Wade Park Manor

By Mel Maurer, Roundtable Historian
The Cleveland Civil War Roundtable
Copyright © 2008, All Rights Reserved

Editor’s note: In 2008, the Cleveland Civil War Roundtable moved its meeting site from the Cleveland Playhouse Club to Judson Manor at University Circle. Judson Manor is a beautiful facility with a long history dating back 85 years to its original incarnation as the Wade Park Manor residential hotel that we thought members might find interesting. Judson Manor remained the site of the Roundtable’s meetings until 2020, when the site had to be changed due to the COVID-19 pandemic.

The Gilded Age of the early 20th century gave way to World War I and then returned even more gilded during the Roaring 20s – a decade of seemingly never-ending fun, ever-growing riches, and ever-flowing illegal booze.

Cleveland was the nation’s fifth largest city at that time. Its influence, through its financiers, politicians, and industrialists, was felt around the world. It was a city of great wealth with some of the finest hotels in the world, including The Statler, Hollenden, Cleveland, Colonial, and Winton.

Jeptha Homer Wade

Investors in 1921 thought the city needed at least one more luxury hotel. Work then began on what would become Wade Park Manor. They selected land which overlooked Wade Park with its beautiful pond in University Circle. The park and the manor were named after Jeptha Homer Wade – railroader, banker, and industrialist – who helped found Case School of Applied Science (later Case Institute of Technology) and Western Reserve University (now merged as Case Western Reserve University). Wade donated the land for the park and Western Reserve University.

Wade Park Manor, Cleveland, Ohio, in 1923

The investors hired noted architects George B. Post & Sons and Charles Schneider to design their luxury residential hotel. Post & Sons were well known as the designers of the New York Stock Exchange building, the New York Times building, the Wisconsin State Capitol, and other landmarks around the country including the Cleveland Trust Company building. Schneider, a native Clevelander, along with Post & Sons, also designed the Hotel Statler, Fenn Tower, and Stan Hywet Hall in Akron. Schneider, on his own, designed Plymouth Church (where he was also a member), City Hall in Shaker Heights as well as many elegant residences in and around Cleveland. Wade Park Manor’s 143 suites were designed by designer and hotelier Albert Pick (Pick-Carter Hotels).

The entrance lobby of Wade Park Manor about 1923, looking very much the same then as it does today

Wade Park Manor opened in January of 1923, one of three new hotels to open that year in the University Circle area alone (the Park Lane Villa, still standing right next door, being one of the other two). With its grand lobby, marble floors, fine woodwork, designer ceilings, luxurious suites, and magnificent dining and meeting rooms, Wade Park Manor was soon considered the finest hotel between Chicago and New York. A great success, it hosted a “who’s who” of its era, including for example, Gertrude Stein, Walt Disney, Eleanor Roosevelt, and Dwight Eisenhower. Babe Ruth and the Yankees also stayed there when they played the Indians at League Park.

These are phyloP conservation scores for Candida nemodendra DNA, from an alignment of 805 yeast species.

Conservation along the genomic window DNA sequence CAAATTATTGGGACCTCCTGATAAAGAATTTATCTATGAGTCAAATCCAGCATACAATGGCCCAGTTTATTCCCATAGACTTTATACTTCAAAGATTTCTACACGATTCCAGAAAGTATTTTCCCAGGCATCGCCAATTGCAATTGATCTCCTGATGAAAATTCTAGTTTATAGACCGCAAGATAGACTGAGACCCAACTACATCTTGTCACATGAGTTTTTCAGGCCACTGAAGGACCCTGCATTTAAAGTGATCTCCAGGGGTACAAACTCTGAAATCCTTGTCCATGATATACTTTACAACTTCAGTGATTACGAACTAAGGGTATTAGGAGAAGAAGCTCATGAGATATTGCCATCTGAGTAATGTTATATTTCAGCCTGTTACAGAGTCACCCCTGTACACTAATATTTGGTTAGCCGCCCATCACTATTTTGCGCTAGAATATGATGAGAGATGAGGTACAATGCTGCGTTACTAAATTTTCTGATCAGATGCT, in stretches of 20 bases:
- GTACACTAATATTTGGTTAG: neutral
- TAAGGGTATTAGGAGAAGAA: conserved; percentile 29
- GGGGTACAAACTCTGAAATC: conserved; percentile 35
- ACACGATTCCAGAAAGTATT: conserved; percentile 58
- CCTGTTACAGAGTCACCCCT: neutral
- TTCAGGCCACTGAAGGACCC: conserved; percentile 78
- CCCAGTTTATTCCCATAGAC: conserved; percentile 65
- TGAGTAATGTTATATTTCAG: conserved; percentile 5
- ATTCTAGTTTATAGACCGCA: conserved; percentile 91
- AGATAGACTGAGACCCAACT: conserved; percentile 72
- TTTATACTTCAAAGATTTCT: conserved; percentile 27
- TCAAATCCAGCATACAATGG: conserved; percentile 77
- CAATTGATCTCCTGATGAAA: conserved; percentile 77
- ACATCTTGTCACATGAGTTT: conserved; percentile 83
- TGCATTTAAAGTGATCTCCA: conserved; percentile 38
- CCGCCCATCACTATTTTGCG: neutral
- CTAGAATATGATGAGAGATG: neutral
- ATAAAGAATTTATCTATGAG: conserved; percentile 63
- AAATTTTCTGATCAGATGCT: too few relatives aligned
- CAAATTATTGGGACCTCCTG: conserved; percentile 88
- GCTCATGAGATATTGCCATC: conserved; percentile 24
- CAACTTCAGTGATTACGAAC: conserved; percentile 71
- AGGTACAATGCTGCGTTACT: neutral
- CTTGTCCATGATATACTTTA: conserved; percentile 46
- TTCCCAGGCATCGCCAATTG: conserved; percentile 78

The Palm Room of Wade Park Manor

The stock market crash of 1929 and the depression that followed ended the gilded lives of many and brought down many places that catered to luxury. Wade Park Manor survived, but only as an ever-declining hotel, until it became a retirement facility in 1964, operated by The Christian Residences Foundation until purchased by The Judson Retirement Community in 1983. Remodeled, it reopened as Judson Manor – an upscale retirement residence. Judson, itself, is historic, dating back to its founding in 1906 as the Baptist Home of Northern Ohio. With matching funds from John D. Rockefeller, it opened its first residence on Prospect Avenue in 1907.

Most of the facility’s original fine features survived its declining years and with the millions invested by Judson have now been restored. To walk into its lobby is to step back into the 1920s, and to meet in its rooms is to experience those days. Living there, meeting there, or just visiting is a special experience.

The first time I gave a talk there last year, I could not help but think how neat it would be for the Cleveland Civil War Roundtable to gather there each month – as do the Sons of the American Revolution and the Daughters of the American Revolution. My thanks to Jon Thompson and the executive committee for their support in making it happen this season. We will see you there.